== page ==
1. Job growth slows to a lower-than-expected 151,000 in August
The U.S. economy added 151,000 jobs in August, beneath the 173,000 forecast and far lower than the big gains seen in June and July, according to a Labor Department report released Friday. The tally for June was cut from 292,000 to 271,000, and the July gain was bumped up from 255,000 to 275,000. The unemployment rate remains unchanged at 4.9 percent. Analysts said the hiring slowdown was not shocking, as companies cut investments and had trouble finding workers, and that it probably would delay the Federal Reserve's next rate hike closer to the end of 2016.
2. SpaceX rocket explodes on Florida launchpad
A SpaceX rocket exploded on a Kennedy Space Center launchpad early Thursday, two days before its scheduled launch. A fire broke out during a pre-launch fueling operation before several explosions rattled the test site in Cape Canaveral, Florida, and sent smoke billowing into the sky. The accident destroyed the rocket and the Amos 6 satellite it was to carry into orbit. The explosion came after a series of successes for tech entrepreneur Elon Musk's company, which succeeded in landing booster rockets on floating platforms — advancing its plan to cut costs by reusing rockets.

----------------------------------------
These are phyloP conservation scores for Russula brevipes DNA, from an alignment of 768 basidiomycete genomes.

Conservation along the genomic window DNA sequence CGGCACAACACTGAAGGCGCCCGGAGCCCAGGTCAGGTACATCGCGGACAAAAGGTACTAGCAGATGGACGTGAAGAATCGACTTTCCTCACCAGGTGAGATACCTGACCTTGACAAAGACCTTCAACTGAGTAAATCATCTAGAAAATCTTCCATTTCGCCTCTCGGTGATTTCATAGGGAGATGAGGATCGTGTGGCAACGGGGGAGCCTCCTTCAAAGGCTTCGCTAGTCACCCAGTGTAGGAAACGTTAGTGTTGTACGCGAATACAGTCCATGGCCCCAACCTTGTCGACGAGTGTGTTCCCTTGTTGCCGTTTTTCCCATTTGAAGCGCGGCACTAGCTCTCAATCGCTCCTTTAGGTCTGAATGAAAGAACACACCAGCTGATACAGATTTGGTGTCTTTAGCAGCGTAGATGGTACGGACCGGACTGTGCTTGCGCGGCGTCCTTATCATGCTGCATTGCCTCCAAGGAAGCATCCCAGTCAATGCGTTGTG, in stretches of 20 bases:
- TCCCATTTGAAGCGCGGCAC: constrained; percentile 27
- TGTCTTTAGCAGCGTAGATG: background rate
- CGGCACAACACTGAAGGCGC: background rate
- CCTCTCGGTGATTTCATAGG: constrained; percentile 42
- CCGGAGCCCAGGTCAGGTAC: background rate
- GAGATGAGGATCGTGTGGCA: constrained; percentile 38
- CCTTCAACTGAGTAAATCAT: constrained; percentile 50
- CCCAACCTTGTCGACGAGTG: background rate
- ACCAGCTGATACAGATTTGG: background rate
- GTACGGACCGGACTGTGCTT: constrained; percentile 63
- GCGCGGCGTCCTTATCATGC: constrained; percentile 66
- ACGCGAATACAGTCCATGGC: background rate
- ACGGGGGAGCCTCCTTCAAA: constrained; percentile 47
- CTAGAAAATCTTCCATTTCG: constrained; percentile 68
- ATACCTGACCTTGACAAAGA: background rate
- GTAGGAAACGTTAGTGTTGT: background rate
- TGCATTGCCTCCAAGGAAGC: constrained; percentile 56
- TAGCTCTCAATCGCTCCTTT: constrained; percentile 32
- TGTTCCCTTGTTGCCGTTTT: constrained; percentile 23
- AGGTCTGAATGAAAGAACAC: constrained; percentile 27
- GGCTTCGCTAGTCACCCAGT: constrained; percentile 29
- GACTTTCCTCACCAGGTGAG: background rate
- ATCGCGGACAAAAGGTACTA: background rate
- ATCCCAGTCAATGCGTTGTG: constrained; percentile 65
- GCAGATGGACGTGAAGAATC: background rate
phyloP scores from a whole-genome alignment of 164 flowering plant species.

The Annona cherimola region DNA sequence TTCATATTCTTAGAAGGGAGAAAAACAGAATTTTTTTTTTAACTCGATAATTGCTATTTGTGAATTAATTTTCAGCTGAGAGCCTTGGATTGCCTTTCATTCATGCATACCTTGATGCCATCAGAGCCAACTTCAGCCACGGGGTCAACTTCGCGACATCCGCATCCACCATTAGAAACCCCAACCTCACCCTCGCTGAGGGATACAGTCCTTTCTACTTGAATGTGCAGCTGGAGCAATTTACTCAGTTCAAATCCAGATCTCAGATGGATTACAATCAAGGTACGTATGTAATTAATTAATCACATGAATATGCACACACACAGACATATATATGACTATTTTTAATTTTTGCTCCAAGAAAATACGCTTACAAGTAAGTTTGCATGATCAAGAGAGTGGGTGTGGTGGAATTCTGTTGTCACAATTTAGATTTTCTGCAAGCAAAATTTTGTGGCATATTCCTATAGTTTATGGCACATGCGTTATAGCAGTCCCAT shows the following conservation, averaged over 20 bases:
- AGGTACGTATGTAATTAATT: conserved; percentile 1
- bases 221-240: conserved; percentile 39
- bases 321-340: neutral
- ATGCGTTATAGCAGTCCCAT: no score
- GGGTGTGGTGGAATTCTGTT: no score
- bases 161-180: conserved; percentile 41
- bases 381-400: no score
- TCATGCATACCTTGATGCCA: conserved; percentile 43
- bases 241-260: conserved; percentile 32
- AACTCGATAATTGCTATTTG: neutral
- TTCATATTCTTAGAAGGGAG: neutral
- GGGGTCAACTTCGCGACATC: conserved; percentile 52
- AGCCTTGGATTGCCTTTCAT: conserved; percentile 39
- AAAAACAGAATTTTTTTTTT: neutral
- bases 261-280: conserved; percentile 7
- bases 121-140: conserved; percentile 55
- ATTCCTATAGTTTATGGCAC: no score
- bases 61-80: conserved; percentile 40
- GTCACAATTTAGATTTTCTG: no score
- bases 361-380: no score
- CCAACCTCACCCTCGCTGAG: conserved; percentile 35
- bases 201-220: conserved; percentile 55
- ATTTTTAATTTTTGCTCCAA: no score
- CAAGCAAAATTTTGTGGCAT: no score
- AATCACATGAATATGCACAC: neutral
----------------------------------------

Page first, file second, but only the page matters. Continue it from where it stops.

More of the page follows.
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3. Samsung recalls new Galaxy Note 7 over battery problem
Samsung on Friday recalled its new Galaxy Note 7 smartphones over a battery problem that can cause the devices to catch fire. The company has sold 2.5 million of the waterproof phones, which only made their debut on Aug. 19. Samsung said it had found 35 cases of faulty devices globally. The South Korean company's stock plunged on Thursday on reports a battery problem would delay future deliveries. The recall and its cost will be so big, said Koh Dong-jin, the head of Samsung’s handset division, "it almost breaks my heart."
4. Car sales drop in August, suggesting demand has peaked
U.S. sales of new cars and trucks dropped by 4.2 percent in August compared to the same month last year. The three leading automakers — General Motors, Ford, and Toyota — on Thursday reported sales declines of at least 5 percent for the month. The fall was expected. Automakers warned demand may have peaked, decreasing the odds sales will match last year's record and increasing the chances of new consumer incentives and slower production. Spending on cars and trucks is a key barometer of consumer spending, as it accounts for one-fifth of U.S. retail sales.
5. Walmart cuts back-office jobs to shift more workers to sales
Walmart announced Thursday that it would cut 7,000 back-office jobs in an effort to shift more of its 1.5 million employees to the sales floor. Most of the office positions to be eliminated will be in accounting and invoicing at the retail giant's 4,600 U.S. stores. Their functions will be moved to a central office. The affected workers will be offered jobs directly dealing with customers, a company spokeswoman said.
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